containing an answer to a previous offer and has not received the
corresponding PRACK request.
To avoid a glare condition involving an offer in a response, when UA Glare can also occur when offer2 is in a 1xx or 2xx response. To
A has sent a (re)INVITE request without session description, it avoid this situation, when UA A has sent a (re)INVITE request without
should not send an offer until it has received an offer in a reliable session description, it should not send an offer until it has
response to the (re)INVITE, and sent an answer to that offer. received an offer in a reliable response to the (re)INVITE, and sent
an answer to that offer.
5. Content of Offers and Answers 5. Content of Offers and Answers
While [RFC3264] and [RFC3312] give some guidance, questions remain While [RFC3264] and [RFC3312] give some guidance, questions remain
about exactly what should be included in an offer or answer. This is about exactly what should be included in an offer or answer. This is
especially a problem when the common "hold" feature has been especially a problem when the common "hold" feature has been
activated, and when there is the potential for a multimedia call. activated, and when there is the potential for a multimedia call.
Details of behavior depend on the capabilities and state of the User Details of behavior depend on the capabilities and state of the User
Agent. The kinds of recommendations that can be made are limited by Agent. The kinds of recommendations that can be made are limited by
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body is implementation dependent. If a UA needs to negotiate a body is implementation dependent. If a UA needs to negotiate a
'new' SDP session, it should use the INVITE/Replaces method. 'new' SDP session, it should use the INVITE/Replaces method.
o In the case of RTP, the mapping from a particular dynamic payload o In the case of RTP, the mapping from a particular dynamic payload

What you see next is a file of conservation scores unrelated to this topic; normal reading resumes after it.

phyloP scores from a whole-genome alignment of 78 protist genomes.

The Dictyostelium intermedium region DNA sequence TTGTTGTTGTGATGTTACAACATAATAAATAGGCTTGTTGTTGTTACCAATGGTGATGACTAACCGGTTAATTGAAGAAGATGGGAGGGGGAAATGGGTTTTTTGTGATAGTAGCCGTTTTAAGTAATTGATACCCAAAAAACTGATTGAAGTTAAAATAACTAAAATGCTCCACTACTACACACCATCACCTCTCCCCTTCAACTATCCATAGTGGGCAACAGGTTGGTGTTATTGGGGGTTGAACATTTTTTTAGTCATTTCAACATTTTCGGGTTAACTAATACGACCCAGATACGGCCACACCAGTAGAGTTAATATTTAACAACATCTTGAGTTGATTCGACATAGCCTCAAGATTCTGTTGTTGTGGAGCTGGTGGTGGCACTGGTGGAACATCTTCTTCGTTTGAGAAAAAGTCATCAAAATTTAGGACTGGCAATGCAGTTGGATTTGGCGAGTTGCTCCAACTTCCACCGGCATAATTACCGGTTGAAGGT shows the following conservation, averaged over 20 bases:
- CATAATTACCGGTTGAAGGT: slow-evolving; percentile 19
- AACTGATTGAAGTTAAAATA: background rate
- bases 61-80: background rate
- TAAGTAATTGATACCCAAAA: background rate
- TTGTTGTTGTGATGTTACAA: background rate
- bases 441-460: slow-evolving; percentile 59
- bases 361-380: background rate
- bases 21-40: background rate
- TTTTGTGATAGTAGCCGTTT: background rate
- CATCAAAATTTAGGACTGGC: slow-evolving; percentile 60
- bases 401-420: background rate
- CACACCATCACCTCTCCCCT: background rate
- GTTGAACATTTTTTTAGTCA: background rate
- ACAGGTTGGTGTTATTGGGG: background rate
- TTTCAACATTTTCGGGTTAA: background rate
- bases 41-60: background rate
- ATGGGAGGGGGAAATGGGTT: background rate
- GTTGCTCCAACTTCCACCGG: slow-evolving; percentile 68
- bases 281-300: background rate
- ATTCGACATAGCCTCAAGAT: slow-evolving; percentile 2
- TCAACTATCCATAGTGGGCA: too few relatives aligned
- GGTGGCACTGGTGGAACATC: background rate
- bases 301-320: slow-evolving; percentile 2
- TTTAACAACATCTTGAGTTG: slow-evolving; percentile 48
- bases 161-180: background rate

type number to a particular codec within that media stream type number to a particular codec within that media stream
(m-line) must not change for the duration of the session. (m-line) must not change for the duration of the session.
(Section 8.3.2 of [RFC3264].) (Section 8.3.2 of [RFC3264].)
NOTE: This may be impossible for a B2BUA to follow in some NOTE: This may be impossible for a B2BUA to follow in some
cases (e.g. 3pcc transfer) if it does not terminate media. cases (e.g. 3pcc transfer) if it does not terminate media.
When the new offer is sent in response to an offerless (re)INVITE, When the new offer is sent in response to an offerless (re)INVITE, it
all codecs supported by the UA are to be included, not just the ones should be constructed according to the General Principle for
that were negotiated by previous offer/answer exchanges. The same is Constructing Offers and Answers (Section 5.1 ): all codecs the UA is
true for media types - so if UA A initially offered audio and video currently willing and able to use should be included, not just the
to UA B, and they end up with only audio, and UA B sends an offerless ones that were negotiated by previous offer/answer exchanges. The
(re)INVITE to UA A, A's resulting offer should re- attempt video, by same is true for media types - so if UA A initially offered audio and
reusing the zeroed m-line used previously. video to UA B, and they end up with only audio, and UA B sends an
offerless (re)INVITE to UA A, A's resulting offer should most likely
re-attempt video, by reusing the zeroed m-line used previously.
NOTE: The behavior above is recommended, but it is not always NOTE: The behavior above is recommended, but it is not always
achievable - for example in some interworking scenarios. Or, the achievable - for example in some interworking scenarios. Or, the
offerer may simply not have enough resources to offer "everything" offerer may simply not have enough resources to offer "everything"
at that point. Even if the UAS is not able to offer any other SDP at that point. Even if the UAS is not able to offer any other SDP
that the one currently being used, it should not reject the re- that the one currently being used, it should not reject the re-
INVITE. Instead, it should generate an offer with the currently INVITE. Instead, it should generate an offer with the currently
used SDP with o- line unchanged. used SDP with o- line unchanged.
5.3. Hold and Resume of media 5.3. Hold and Resume of media
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9.2. Informative References 9.2. Informative References
[RFC3959] Camarillo, G., "The Early Session Disposition Type for the [RFC3959] Camarillo, G., "The Early Session Disposition Type for the
Session Initiation Protocol (SIP)", RFC 3959, Session Initiation Protocol (SIP)", RFC 3959,
December 2004. December 2004.
[I-D.ietf-sipping-config-framework] [I-D.ietf-sipping-config-framework]
Channabasappa, S., "A Framework for Session Initiation Channabasappa, S., "A Framework for Session Initiation
Protocol User Agent Profile Delivery", Protocol User Agent Profile Delivery",
draft-ietf-sipping-config-framework-16 (work in progress), draft-ietf-sipping-config-framework-17 (work in progress),
September 2009. February 2010.
Authors' Addresses Authors' Addresses
Paul H. Kyzivat Paul H. Kyzivat
Cisco Systems, Inc. Cisco Systems, Inc.
1414 Massachusetts Avenue 1414 Massachusetts Avenue
Boxborough, MA 01719 Boxborough, MA 01719
USA USA
Email: pkyzivat@cisco.com Email: pkyzivat@cisco.com